The search for unique genomic fingerprints in cells making up the tumor (in scientific terms, this is can be referred to as somatic mutation signatures) is made possible by comparing the similarities and differences of tumors relative to their organ/tissue of origin. By comparing DNA derived from the tumor to DNA from normal tissue (e.g. comparing lung tumor to normal lung), genomic differences and their potential significance can be assessed. As alluded to earlier, advances in molecular science have made it possible to begin grouping together cancers based on unique genetic signatures, and subsequently determining commonalities among these groups of cancers, largely based on data collected from the patients (e.g. occupational history, smoking status, etc.). For instance, one may find that there exists a subset of lung cancers with a certain genetic signature, and these cancers happen to associate strongly with patients that were exposed to ionizing radiation, or tobacco smoke, or asbestos, etc. It is expected that the volume of data related to cancer and genetic alterations will increase substantially over the next few years. Below we describe two programs that will certainly contribute to this emerging body of data.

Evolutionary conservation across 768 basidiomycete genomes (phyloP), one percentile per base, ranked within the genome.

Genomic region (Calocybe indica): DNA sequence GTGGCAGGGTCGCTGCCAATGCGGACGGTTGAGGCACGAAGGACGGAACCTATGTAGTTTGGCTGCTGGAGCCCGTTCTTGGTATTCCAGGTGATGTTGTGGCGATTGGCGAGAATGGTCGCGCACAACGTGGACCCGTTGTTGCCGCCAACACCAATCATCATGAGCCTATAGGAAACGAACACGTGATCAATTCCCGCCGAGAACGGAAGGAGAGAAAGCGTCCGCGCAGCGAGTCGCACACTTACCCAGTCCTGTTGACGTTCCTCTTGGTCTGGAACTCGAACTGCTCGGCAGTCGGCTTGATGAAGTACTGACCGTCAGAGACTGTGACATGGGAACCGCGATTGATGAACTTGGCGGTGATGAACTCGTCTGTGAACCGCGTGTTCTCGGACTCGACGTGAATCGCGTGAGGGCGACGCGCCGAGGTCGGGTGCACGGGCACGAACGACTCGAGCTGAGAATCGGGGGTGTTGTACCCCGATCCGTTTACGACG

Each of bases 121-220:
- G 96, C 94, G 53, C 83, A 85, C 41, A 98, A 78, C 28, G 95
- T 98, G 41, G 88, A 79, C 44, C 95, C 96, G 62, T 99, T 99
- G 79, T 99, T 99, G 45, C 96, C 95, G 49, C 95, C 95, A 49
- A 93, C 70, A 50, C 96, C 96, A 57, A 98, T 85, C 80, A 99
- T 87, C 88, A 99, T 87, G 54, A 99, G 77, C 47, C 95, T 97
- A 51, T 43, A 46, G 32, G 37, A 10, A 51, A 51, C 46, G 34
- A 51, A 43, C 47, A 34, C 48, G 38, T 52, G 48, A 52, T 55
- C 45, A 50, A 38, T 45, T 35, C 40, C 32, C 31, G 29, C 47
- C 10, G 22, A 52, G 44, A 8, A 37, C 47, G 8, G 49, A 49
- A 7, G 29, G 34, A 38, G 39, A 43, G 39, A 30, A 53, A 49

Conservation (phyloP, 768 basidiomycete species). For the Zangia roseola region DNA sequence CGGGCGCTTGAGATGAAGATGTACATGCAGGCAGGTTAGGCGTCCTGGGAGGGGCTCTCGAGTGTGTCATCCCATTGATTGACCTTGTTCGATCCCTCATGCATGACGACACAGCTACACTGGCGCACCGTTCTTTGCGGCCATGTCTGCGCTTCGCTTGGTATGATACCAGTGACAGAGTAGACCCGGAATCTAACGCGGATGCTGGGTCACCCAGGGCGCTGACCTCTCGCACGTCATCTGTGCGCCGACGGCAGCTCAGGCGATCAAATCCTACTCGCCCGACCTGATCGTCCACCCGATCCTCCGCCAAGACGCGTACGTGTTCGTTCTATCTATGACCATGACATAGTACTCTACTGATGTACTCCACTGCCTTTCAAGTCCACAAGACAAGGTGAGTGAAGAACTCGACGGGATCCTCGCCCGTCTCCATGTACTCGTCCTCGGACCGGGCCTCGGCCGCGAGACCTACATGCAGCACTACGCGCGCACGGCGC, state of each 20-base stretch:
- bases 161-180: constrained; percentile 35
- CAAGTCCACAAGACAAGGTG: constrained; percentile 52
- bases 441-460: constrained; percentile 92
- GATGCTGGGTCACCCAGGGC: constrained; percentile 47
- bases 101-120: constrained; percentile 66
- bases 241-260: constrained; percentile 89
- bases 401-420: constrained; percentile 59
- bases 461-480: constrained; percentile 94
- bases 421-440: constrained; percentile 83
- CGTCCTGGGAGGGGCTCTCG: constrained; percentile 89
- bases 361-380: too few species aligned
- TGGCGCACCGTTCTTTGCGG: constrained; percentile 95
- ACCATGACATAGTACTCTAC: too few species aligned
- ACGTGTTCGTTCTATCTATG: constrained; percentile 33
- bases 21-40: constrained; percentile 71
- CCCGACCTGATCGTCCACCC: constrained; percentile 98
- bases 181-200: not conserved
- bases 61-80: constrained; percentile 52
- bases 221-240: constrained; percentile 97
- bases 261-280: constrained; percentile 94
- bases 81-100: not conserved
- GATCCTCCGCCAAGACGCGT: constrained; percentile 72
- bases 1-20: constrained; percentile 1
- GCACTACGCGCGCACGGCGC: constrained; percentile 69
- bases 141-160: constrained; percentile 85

One project known as COMSIC (Causes of Mutational Signatures) is seeking to gain a broad understanding of the potential effects of toxic chemicals on the genome. A recent publication by this group detailed their findings from conducting whole genome sequencing of mouse cells following exposure to various mutagens. Overall, the different mutagens were shown to produce unique mutation signatures (Nik-Zainal, 2015). These types of data point to the view that certain exposures will leave their mark on the DNA, and researchers have been publishing data on such fingerprints related to a variety of exposures, including asbestos, as described below.